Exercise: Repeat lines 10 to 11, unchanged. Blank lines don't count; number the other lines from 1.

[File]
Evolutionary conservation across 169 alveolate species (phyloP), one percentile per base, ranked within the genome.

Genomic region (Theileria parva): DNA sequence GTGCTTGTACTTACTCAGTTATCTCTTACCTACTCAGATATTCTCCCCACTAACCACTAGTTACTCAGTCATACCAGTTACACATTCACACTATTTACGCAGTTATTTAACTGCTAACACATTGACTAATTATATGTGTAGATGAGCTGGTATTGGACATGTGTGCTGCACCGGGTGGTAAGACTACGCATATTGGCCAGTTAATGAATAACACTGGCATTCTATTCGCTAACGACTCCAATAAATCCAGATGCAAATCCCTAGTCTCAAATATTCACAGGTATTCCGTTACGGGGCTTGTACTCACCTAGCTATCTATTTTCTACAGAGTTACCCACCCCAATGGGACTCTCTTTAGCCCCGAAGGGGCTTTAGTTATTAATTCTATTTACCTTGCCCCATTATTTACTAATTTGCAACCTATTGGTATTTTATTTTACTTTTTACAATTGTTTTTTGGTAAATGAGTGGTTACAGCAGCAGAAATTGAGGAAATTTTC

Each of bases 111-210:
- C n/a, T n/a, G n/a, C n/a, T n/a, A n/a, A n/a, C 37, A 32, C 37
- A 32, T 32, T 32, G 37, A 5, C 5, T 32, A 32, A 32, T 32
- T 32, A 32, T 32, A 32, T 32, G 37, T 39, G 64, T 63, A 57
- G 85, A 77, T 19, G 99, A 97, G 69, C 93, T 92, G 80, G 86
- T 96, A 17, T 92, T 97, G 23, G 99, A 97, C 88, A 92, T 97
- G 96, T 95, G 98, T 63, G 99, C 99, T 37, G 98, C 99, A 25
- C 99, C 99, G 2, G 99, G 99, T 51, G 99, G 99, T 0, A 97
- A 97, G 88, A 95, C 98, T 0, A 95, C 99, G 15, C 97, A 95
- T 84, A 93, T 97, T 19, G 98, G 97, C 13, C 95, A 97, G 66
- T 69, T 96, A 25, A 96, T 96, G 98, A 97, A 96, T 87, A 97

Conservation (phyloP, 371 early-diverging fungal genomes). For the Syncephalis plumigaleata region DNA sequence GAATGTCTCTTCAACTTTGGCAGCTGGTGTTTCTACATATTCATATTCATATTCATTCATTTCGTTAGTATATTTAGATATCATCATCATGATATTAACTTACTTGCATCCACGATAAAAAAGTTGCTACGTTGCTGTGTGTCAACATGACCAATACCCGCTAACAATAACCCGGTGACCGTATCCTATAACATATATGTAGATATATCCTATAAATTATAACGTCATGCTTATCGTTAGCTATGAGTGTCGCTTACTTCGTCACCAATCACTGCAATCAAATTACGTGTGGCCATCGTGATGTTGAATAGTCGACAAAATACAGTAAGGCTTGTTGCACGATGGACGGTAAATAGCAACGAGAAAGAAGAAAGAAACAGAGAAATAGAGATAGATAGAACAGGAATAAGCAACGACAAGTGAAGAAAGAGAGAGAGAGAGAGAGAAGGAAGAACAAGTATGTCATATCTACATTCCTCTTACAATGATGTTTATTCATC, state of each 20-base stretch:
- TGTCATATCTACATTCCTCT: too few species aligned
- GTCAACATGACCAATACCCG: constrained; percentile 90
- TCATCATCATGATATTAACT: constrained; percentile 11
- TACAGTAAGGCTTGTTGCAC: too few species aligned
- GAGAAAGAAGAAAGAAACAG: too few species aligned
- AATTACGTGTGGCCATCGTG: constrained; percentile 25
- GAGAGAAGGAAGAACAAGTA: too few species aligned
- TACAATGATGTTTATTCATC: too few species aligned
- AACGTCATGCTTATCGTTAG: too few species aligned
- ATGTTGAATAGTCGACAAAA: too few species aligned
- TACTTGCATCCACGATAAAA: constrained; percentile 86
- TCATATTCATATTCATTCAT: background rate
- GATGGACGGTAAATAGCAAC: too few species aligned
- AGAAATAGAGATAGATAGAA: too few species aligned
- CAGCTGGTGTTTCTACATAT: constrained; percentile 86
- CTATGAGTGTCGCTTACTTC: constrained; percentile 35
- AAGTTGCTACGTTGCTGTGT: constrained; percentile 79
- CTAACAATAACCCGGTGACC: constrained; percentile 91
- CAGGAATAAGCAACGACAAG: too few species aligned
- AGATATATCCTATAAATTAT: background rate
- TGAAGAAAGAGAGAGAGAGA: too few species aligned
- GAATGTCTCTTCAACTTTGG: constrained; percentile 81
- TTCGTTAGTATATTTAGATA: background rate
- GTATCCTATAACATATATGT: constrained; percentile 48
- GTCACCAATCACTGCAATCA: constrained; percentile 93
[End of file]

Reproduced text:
- C 99, C 99, G 2, G 99, G 99, T 51, G 99, G 99, T 0, A 97
- A 97, G 88, A 95, C 98, T 0, A 95, C 99, G 15, C 97, A 95